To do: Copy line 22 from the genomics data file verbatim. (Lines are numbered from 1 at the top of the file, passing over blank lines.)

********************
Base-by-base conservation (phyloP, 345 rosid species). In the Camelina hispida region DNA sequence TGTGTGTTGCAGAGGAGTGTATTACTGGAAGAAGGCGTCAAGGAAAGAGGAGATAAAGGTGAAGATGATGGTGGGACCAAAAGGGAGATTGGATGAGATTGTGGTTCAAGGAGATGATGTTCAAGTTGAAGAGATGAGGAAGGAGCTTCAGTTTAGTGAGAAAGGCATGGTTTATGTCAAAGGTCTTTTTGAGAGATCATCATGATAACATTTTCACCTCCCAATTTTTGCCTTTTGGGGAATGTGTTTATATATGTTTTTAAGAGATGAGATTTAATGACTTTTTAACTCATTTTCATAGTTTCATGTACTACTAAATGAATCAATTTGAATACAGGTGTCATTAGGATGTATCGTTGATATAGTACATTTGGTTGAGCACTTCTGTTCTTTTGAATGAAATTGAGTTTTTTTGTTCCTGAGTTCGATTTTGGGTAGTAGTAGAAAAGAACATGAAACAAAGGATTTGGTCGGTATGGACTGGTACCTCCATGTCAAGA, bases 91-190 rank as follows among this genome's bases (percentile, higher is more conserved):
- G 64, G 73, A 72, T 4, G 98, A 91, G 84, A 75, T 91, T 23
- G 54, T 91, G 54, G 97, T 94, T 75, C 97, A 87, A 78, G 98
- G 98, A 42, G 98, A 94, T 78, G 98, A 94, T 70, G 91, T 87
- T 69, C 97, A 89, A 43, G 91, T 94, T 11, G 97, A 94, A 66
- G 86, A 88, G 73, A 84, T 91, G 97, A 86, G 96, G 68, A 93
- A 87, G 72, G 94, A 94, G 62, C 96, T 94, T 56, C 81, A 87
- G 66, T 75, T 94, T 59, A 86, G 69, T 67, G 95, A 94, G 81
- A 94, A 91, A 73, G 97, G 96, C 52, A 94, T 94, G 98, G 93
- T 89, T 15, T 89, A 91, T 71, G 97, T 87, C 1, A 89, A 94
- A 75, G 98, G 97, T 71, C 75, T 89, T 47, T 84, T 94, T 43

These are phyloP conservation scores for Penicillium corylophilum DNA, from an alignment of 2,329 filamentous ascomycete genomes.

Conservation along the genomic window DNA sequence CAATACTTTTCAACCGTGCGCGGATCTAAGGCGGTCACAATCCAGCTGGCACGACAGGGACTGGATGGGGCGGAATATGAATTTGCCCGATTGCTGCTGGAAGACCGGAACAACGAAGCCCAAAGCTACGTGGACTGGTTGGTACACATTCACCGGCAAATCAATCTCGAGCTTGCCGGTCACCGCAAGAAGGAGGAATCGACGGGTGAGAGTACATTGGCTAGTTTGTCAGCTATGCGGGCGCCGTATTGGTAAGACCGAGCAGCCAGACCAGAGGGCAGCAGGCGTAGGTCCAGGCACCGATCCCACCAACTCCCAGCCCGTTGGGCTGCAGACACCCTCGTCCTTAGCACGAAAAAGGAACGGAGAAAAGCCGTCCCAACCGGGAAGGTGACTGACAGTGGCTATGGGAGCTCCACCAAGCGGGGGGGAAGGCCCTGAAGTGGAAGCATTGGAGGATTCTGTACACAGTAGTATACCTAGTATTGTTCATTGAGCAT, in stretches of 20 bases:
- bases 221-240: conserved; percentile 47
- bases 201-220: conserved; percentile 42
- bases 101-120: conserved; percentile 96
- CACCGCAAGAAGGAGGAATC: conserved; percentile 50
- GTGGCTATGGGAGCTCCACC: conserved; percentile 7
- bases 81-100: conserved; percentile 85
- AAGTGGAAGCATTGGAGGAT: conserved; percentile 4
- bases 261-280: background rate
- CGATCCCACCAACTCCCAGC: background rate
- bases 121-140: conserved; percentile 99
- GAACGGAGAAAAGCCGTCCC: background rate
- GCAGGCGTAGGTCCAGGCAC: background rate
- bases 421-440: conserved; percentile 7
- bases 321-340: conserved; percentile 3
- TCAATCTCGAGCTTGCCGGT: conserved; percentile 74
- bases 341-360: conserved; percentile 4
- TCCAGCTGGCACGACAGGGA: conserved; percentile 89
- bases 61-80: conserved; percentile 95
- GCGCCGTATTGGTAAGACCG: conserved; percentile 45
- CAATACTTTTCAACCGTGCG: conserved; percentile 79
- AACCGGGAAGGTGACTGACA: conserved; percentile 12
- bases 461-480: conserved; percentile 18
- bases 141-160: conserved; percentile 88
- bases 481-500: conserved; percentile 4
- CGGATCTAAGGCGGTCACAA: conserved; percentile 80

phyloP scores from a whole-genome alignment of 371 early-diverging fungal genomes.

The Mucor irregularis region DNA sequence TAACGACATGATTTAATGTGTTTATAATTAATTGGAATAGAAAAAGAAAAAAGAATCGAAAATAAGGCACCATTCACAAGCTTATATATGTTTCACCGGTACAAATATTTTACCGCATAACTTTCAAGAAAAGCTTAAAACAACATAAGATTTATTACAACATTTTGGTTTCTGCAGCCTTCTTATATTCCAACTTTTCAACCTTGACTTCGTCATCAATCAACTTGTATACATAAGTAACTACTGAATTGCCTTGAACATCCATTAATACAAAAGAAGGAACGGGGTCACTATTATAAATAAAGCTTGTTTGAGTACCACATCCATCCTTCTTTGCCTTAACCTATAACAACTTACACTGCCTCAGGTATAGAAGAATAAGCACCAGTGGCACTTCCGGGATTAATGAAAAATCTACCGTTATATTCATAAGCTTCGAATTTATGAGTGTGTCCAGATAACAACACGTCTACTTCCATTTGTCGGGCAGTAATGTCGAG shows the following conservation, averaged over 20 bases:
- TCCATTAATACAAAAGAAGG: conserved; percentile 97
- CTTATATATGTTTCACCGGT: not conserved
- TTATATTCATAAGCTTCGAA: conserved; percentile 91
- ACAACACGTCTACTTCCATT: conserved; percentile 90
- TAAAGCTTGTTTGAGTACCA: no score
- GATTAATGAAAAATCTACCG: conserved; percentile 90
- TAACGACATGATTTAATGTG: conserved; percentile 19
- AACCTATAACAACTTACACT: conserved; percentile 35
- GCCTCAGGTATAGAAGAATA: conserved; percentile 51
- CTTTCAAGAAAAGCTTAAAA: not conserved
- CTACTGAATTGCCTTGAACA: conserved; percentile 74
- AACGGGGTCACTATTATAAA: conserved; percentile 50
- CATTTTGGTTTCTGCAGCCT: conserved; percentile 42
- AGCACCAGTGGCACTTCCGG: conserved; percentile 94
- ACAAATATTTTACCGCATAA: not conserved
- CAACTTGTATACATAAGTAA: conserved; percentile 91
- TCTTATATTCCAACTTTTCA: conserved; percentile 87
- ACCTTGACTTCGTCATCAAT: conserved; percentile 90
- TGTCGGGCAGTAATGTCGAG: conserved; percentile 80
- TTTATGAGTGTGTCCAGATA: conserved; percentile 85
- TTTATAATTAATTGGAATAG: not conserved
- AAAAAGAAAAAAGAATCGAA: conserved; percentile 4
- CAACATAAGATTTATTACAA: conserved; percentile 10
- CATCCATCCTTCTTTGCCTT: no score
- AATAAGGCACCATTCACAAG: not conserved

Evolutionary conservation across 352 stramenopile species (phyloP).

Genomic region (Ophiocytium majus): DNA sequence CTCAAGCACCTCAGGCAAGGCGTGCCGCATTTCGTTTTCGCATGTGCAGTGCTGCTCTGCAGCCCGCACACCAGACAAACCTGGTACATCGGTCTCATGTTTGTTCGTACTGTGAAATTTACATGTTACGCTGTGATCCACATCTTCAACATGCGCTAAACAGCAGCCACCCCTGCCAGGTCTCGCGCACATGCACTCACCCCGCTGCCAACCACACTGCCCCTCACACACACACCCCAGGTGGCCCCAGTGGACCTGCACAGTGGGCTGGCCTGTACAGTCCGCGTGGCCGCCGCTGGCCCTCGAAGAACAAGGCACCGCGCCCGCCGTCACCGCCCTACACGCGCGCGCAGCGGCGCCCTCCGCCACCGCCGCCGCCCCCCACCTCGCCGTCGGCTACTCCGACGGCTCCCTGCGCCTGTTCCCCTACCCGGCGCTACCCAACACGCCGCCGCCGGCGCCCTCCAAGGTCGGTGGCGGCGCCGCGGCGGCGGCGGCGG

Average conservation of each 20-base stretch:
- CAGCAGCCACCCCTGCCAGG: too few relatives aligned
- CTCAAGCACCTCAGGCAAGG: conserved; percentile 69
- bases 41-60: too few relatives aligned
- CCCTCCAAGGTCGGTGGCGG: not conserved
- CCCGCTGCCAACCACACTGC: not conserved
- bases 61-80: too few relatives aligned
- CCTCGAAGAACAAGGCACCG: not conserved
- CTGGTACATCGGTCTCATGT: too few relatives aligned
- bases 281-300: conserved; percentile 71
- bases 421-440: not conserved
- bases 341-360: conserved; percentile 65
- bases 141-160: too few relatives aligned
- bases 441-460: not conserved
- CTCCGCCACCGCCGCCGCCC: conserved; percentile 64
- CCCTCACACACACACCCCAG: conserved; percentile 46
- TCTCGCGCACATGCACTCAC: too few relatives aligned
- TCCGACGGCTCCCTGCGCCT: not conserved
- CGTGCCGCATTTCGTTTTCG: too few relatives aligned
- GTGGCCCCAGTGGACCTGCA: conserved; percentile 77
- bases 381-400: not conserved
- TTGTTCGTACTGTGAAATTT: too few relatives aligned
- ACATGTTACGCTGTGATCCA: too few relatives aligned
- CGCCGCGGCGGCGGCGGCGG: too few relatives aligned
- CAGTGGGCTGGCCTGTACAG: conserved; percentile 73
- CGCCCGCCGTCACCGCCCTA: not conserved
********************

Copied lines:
- CGATCCCACCAACTCCCAGC: background rate